“How old are you?”

I got asked this question 3 times during my business trip. I recently travelled to Hobart, Darwin and Melbourne for work.

I got asked how old I am, by 3 different men.

All taxi drivers.

All from different backgrounds.

The first was a taxi driver in Darwin. He turned out to be Lebanese Muslim who moved to Darwin and is doing his masters in engineering. And after telling me how there’s a very small number of Lebanese people in Darwin, he asked me for my age and then said he is already married, but has a friend looking for wife.

Darwin is a beautiful city and while I enjoyed the warm weather, there is limited halal food options and was very hard to get around.

Darwin has amazing views, and I went for a stroll at the Botanic Gardens and visited the NT Chinese Museum.

           

It is also not very culturally diverse and so, this taxi driver was excited to meet another person of Lebanese descent.

It’s also common to have marriage proposals like this in our culture.

I politely declined and told him I’m not interested in marriage right now. He was kind and after dropping me off at the airport, gave me his number and invited me to have dinner with his wife next time I’m ever in Darwin.

Not sure I’ll ever be back though.

I worried for his newly-wed wife who has trouble finding work because of her hijab.

The second taxi driver to ask how old I am- I just got off the plane in Melbourne and an older Muslim man, who came from Libya, drove me to my hotel.

I almost got into a fight with this man.

He seemed to have a very narrow and traditional view on marriage and women’s roles, and started to give me a lecture about how Muslim women should get married, stay home and “listen to her husband.”

I was baffled and started to argue with him and tell him that women and men are both equal in the Quran when it comes to seeking knowledge, and practicing their faith, and according religious rulings a woman is not forced to stay at home and clean, if anything she is rewarded for doing so (if she chooses to!). More importantly, many Islamic teachings argue that “Seeking Knowledge is obligatory on every Muslim” and a woman certainly has the right to work, own property and is accountable for her own actions.

I could tell he was a little worried about a young Muslim woman traveling alone, but I assured him I wouldn’t be here if it wasn’t for my parents trust, my courage and God’s protection.

I also realised I couldn’t argue any more with someone who has a backward view.

I worried for his daughter and the fact that he told me twice that he’s divorced, made me think it over clouded his judgment about culture, religion and women’s rights.

The third taxi driver to ask how old I am- a very nice and friendly taxi driver who drove me to Melbourne airport after my work ended.

 

He turned out to be Indian and from a Shikh faith- “where many people mistake us for Muslims”. He seemed like a very educated and kind-hearted man and shared how he tells his daughters – “religion is important, but the human comes first”.

He felt the need to explain that he has many Muslim friends there isn’t any conflict between Muslims and other faiths inside India itself, but it’s all politics.

We had a long chat about acceptance, tolerance and diversity and the importance of education. We even spoke about Bollywood movies and food and he was as one of the kindest man I’ve ever met.

I didn’t worry about his daughters and told him they’re lucky to have a very open minded father like him.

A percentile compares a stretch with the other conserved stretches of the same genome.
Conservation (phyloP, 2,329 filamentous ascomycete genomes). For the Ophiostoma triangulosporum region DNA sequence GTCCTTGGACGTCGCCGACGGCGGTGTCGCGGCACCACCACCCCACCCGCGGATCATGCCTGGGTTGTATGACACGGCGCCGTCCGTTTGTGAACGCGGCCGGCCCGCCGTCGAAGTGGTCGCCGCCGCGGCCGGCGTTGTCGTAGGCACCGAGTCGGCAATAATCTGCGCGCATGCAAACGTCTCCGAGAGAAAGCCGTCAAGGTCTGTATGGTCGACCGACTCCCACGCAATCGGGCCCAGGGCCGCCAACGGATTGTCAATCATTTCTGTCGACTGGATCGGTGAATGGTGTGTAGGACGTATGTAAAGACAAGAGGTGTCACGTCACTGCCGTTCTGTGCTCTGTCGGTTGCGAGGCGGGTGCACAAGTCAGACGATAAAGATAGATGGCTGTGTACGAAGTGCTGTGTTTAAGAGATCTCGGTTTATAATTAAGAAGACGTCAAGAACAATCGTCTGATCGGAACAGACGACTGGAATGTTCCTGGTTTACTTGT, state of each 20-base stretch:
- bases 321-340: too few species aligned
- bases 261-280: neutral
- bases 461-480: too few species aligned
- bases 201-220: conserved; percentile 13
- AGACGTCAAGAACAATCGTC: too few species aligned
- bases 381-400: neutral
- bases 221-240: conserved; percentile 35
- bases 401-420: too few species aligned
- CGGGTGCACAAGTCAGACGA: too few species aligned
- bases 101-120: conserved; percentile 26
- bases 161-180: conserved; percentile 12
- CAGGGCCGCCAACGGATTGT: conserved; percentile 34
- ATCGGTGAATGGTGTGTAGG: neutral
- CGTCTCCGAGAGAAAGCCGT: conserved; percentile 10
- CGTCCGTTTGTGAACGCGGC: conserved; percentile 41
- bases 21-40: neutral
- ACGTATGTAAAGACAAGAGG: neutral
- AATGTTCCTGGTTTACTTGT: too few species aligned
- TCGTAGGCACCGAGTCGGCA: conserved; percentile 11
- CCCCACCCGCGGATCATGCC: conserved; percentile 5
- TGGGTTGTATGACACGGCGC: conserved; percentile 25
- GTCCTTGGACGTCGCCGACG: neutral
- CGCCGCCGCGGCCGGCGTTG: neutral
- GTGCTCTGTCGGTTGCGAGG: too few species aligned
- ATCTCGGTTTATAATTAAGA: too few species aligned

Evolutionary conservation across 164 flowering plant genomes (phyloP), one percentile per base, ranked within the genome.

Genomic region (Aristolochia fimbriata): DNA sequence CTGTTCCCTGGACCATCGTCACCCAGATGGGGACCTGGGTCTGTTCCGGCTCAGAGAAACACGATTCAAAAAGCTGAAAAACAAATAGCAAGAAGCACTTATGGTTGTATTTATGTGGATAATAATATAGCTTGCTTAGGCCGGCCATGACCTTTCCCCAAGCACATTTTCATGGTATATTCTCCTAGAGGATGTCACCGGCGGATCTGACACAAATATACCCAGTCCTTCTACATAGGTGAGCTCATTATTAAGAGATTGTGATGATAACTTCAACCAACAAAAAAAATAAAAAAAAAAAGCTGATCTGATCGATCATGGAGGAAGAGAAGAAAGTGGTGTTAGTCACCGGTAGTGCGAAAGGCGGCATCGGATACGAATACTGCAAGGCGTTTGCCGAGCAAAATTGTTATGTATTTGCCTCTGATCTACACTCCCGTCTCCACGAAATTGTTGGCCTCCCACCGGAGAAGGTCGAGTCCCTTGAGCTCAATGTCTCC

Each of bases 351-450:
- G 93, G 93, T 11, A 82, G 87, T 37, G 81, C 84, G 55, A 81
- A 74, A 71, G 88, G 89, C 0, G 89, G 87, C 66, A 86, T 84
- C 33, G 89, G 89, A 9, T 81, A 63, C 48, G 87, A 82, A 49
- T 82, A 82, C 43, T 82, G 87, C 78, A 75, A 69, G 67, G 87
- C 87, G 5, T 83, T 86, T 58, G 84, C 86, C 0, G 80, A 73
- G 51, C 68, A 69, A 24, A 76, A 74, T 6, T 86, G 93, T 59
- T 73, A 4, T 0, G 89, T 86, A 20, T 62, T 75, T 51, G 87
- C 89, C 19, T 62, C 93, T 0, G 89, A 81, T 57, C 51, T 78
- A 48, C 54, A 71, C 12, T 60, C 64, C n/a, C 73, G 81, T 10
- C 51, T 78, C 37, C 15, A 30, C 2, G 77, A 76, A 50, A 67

Melbourne was so diverse and similar to Sydney. There was lots of halal food options, lots of people from different backgrounds and it is very easy to get around. There is also lots of accessibility signs in public transport.

I’ll definitely be back.

No one in Hobart asked me how old I was.

Hobart was a beautiful city with amazing views!

There were some people from diverse backgrounds in Hobart but I didn’t meet many Muslims.

Getting around was easy and I went to the waterfront and even caught a ferry to the Museum of Old and New Art (MONA).

I’ll definitely be back. In summer, when it’s not too cold!

During my work in each capital city, I could tell I was the youngest person in the room and I was interviewing people much older and more experienced than me.

But no one questioned my age and they all seemed to respect me, my job and my expertise as a social researcher.

And even though I was also the only Muslim or hijab wearing person- it was not something that seemed to bother them.

So, it’s funny how these encounters with different taxi drivers, and the times where my age was questioned, reflected the different cities as well as the different cultural viewpoints.

More importantly, it made me feel grateful and appreciate many things:

  • how lucky I am to be educated
  • how lucky I am to be able to travel for work
  • how lucky I am to be respected at work
  • how lucky I am to have open minded and trusting parents
  • how lucky I am to live in a wonderful country with a multicultural society (more so in some places)
  • how lucky I am to practice my faith and culture (even though the experiences may differ in each city)
  • how brave I must be to travel alone (it wasn’t anything I was scared of but it’s something I was told repeatedly and something to think about).
  • how lucky I am I didn’t face many issues because of my hearing loss (another story of its own).
  • how Iucky I am to call (Sydney) Australia home.

All praise belongs to Allah (God) for this amazing and wonderful experience where I learnt so much about myself, my work and my country.

Anyone interested in why I went to these capital cities and my work please check out https://www.sprc.unsw.edu.au/research/projects/review-national-disability-strategy-2010-2020/

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